Article by Carl Alviani
For an unfamiliar visitor walking into the UN City complex or Langelinie Pavilion during last week’s CIID10 celebration, it would be easy to think you’d accidentally stumbled upon two different conferences happening simultaneously.
One of these conferences was about challenges, complications and endless hours of work. “Celebrating 10 years of not sleeping” read one of the cheekier captions projected on the screen during the closing party, and there’s a clear reason why: in keynotes, panel discussions and lightning talks, we saw an endless procession of human problems that need solving. The world is warming, cities are flooding, South Sudan needs safe drinking water, and roads to connect people with markets and medical services. Blind kids need to learn how to code too. Refugees need to know where it’s safe. Entrepreneurs still don’t have access to capital–especially, it seems, if they’re more concerned with helping people than increasing shareholder value. Fixing these problems takes effort, and effort is in good supply.
There’s always been a kind of fervor that permeates the CIID network, shared by IDP students, advisors and Nest startups alike. We’re a community of unusual passions, equally motivated by creative expression and a desire to improve the world. Judging by the presentations of the past four days, in fact, it may even be that creative expression is ultimately the less important of the two. This is what makes a design school different from an art school, after all.
But concurrent with all of this was a second thread–a second conference, almost–that was all about play. Learning through play, teaching through play. Generating and testing ideas through play. We need to play more, we heard, and we need to take its outcomes seriously. We should embrace our side projects and personal quirks, not just as opportunities for expression, but as a way of building useful skills and improving the quality of our ideas. We watched talks turn into slideshows of watercolors, and 50-person games of Rock/Paper/Scissors. We discussed the educational value of LEGO during an Impact Minds panels, and heard about the importance of taking on projects that are sufficiently useless. We laughed and cheered as Hololens demos turned us all into curious, gesticulating cyborgs.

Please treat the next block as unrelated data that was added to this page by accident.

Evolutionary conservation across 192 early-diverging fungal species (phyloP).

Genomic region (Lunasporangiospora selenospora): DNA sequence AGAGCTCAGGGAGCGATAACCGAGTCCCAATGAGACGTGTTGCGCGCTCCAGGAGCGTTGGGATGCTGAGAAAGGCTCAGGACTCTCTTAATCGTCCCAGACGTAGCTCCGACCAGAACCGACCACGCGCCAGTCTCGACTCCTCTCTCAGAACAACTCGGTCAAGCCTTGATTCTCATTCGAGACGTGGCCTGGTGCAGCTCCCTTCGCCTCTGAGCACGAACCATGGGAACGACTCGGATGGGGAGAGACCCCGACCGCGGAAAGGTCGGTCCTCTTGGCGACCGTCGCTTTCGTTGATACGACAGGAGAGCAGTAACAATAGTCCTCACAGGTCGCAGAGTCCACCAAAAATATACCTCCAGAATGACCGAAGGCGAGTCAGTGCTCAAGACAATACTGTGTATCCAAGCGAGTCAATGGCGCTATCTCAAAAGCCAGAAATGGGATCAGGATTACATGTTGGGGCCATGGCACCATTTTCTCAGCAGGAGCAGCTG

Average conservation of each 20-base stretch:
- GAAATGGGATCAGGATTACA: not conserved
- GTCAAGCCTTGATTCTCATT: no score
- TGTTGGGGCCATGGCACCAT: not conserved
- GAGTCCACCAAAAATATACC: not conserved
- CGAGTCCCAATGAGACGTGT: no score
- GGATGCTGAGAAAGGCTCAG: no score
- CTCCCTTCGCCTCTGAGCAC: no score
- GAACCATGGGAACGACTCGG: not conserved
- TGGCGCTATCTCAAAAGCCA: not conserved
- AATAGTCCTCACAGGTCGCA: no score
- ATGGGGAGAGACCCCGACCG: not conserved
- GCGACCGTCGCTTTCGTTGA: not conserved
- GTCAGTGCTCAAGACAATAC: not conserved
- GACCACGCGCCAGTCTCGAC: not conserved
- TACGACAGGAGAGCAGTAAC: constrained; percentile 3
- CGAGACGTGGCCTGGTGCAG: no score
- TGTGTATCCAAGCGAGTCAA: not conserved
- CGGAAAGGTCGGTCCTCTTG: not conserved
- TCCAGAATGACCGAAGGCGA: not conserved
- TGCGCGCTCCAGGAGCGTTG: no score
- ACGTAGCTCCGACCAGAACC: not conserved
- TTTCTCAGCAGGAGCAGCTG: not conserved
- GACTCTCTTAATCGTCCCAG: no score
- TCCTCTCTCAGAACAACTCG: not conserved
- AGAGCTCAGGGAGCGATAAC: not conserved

From the inside, this collision of lightness and gravity feels natural. From the outside, it’s bewildering. Nowhere else on earth will you hear people so enthusiastically celebrate the value of not taking things seriously one minute, and emphasize the urgency of the world’s troubles in the next–in a venue hosted by the UN, no less. It can feel like a piece of dystopian sci-fi, rendered in the bright colors of a little kid’s cartoon.
But there’s a great reason for this strange combination: it works. Designers in general, and CIID’s creative network in particular, have gotten where we are because we’ve mastered play as a tool. We use it to suspend our preconceived notions of what’s possible, and to invite exploration. We use play as a motivator, with the power to engage the disinterested, and get the interested to obsess. We use play as the nucleus around which brilliant, unexpected solutions form, and to create a structure for making the unfamiliar accessible. We play seriously, in other words, and the outcomes of our efforts reflect it.
I was lucky enough to host a panel on Learning through Play during the Impact Minds portion of CIID10, which included an activity from Jesper Jensen of LEGO, illustrating one of the key elements of effective play. After receiving a small packet of just six LEGO bricks, each of the 40 or so participants was given one to build a duck. The results are astounding for their variety–no two results are identical–but also for the fact that they all look like a duck, more or less. Who knew there were so many ways to solve a single problem? It’s a powerful lesson in the potential of play to unearth unexpected solutions.
But dig deeper, and it holds another lesson. This particular exercise is something LEGO has been using for years as a demonstration tool, and it’s a highly refined game: one duck, six bricks, one minute, the same bricks each time. It’s very constrained, but constrained in exactly the right way.
And this is the challenge to designers of all stripes when we think about play: it’s wonderful to play, and let ourselves be frivolous and uncritical in the pursuit of new ideas, but it’s crucial to define the game we’re playing, and make sure it’s the right game. This dichotomy tells us to keep the needs of the world in mind and maintain a sense of urgency, even as we let our imaginations run wild. And to follow up our play with the expertise, collaboration and uncounted sleepless nights necessary to transform them into effective solutions.
This balance is deeply counterintuitive to much of the world–I originally trained as an engineer, and nothing in that curriculum remotely prepared me for this kind of mindset. But it’s also our best hope when facing problems whose traditional solutions are falling short. If there’s a call to action that came out of CIID10, it’s to play harder and play well. To play, in other words, as if the world depends on it.